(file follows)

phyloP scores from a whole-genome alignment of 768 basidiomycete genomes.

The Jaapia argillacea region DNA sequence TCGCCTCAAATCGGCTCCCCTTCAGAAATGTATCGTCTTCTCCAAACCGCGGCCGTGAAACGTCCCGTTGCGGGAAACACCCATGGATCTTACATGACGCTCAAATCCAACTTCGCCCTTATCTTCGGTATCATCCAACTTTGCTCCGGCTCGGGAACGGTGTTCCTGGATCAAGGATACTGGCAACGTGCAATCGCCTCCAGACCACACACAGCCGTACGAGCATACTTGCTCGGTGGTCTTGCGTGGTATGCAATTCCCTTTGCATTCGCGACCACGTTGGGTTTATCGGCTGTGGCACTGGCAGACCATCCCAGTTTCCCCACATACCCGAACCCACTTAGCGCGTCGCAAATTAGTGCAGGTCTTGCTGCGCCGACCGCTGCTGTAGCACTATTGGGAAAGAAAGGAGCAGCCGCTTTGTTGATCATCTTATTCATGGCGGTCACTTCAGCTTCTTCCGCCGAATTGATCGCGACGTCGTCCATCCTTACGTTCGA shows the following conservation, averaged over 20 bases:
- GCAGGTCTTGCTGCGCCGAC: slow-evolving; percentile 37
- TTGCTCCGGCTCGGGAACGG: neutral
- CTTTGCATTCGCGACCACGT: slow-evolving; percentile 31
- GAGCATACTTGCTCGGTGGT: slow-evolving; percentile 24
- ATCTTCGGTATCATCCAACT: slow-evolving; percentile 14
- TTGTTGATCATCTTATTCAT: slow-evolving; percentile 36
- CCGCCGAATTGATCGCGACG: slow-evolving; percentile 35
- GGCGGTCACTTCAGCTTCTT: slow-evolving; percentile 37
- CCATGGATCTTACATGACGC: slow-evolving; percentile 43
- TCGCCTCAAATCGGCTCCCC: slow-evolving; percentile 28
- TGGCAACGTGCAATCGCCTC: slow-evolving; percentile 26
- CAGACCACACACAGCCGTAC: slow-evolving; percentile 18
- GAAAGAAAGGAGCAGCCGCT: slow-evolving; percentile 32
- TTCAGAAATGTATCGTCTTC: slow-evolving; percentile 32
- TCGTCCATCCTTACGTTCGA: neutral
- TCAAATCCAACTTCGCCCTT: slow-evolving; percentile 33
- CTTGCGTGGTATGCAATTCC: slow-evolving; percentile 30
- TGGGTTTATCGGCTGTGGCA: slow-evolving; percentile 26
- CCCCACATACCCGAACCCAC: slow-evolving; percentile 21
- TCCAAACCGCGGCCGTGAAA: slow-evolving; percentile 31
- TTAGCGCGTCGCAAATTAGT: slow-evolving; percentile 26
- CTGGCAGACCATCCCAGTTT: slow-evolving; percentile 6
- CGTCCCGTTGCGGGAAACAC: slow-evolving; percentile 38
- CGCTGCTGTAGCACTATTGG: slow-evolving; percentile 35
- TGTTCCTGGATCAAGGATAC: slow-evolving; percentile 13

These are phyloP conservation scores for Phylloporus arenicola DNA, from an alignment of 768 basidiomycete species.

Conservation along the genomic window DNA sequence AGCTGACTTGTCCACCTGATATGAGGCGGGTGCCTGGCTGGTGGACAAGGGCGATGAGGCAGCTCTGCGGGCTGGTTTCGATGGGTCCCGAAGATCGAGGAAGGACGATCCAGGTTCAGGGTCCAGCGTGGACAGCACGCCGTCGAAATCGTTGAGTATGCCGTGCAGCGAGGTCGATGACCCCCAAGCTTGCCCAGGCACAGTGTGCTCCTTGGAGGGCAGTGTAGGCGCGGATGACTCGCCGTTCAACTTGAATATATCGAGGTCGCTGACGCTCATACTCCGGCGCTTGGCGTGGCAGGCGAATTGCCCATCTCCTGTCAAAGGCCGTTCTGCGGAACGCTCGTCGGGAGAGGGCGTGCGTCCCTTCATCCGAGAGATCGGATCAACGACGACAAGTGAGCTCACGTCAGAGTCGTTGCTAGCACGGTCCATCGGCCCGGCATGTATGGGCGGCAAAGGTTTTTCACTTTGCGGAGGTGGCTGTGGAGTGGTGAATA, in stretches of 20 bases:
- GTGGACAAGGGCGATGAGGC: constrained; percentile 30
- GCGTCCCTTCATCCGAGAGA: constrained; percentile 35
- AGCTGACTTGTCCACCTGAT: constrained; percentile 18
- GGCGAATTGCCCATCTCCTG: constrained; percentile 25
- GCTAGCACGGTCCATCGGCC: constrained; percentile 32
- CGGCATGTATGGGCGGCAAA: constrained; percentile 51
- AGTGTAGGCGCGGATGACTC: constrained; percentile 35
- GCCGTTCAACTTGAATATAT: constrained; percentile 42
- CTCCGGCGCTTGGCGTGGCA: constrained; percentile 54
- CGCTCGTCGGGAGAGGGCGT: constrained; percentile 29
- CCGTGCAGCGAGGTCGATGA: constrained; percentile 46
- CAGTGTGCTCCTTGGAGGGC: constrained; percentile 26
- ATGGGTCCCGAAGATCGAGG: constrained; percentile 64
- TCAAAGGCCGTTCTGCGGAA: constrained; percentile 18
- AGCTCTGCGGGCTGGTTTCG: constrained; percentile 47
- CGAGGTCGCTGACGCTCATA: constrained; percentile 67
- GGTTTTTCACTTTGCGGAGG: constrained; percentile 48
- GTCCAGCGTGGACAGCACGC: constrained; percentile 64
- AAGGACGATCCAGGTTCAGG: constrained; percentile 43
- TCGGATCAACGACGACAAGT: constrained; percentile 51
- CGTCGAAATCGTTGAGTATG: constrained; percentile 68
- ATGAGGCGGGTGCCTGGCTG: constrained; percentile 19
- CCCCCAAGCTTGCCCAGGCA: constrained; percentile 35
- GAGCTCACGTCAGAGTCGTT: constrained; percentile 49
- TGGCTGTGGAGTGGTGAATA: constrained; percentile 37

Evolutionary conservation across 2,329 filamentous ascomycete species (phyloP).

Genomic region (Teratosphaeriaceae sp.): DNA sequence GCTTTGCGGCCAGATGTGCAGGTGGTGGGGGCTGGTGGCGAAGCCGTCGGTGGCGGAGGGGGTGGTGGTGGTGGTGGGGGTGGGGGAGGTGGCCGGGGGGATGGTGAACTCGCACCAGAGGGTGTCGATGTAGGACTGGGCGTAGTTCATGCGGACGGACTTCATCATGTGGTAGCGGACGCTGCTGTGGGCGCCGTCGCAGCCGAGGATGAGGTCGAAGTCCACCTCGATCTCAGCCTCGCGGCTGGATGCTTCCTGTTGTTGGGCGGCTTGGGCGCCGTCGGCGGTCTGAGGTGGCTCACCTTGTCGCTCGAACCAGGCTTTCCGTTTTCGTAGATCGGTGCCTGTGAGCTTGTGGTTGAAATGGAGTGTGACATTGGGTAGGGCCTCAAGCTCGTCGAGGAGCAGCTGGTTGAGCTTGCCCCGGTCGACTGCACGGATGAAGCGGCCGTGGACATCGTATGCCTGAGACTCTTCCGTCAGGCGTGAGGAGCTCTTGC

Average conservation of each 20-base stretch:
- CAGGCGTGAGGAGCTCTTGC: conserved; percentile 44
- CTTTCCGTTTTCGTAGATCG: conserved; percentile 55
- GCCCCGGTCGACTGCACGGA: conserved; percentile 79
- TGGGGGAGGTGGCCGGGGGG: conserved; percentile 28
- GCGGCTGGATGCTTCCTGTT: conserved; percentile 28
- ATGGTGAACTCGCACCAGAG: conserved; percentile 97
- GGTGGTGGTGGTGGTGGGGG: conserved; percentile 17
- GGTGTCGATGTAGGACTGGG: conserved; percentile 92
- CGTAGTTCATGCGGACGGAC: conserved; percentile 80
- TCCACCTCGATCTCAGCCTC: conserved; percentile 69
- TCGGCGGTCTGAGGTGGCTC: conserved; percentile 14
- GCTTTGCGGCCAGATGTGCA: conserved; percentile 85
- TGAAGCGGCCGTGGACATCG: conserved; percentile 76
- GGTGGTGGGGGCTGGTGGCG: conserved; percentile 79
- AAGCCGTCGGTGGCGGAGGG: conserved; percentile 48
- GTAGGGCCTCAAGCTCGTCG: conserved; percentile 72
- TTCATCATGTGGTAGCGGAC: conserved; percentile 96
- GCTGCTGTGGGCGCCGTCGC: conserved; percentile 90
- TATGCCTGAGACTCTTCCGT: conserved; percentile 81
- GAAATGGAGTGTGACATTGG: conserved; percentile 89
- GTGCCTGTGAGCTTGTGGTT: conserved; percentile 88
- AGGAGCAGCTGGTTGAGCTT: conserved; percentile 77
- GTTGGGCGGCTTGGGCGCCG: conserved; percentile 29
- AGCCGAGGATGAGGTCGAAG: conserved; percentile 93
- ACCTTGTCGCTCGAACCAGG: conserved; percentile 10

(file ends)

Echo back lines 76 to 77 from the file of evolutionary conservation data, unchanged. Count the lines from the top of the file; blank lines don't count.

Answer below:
- TATGCCTGAGACTCTTCCGT: conserved; percentile 81
- GAAATGGAGTGTGACATTGG: conserved; percentile 89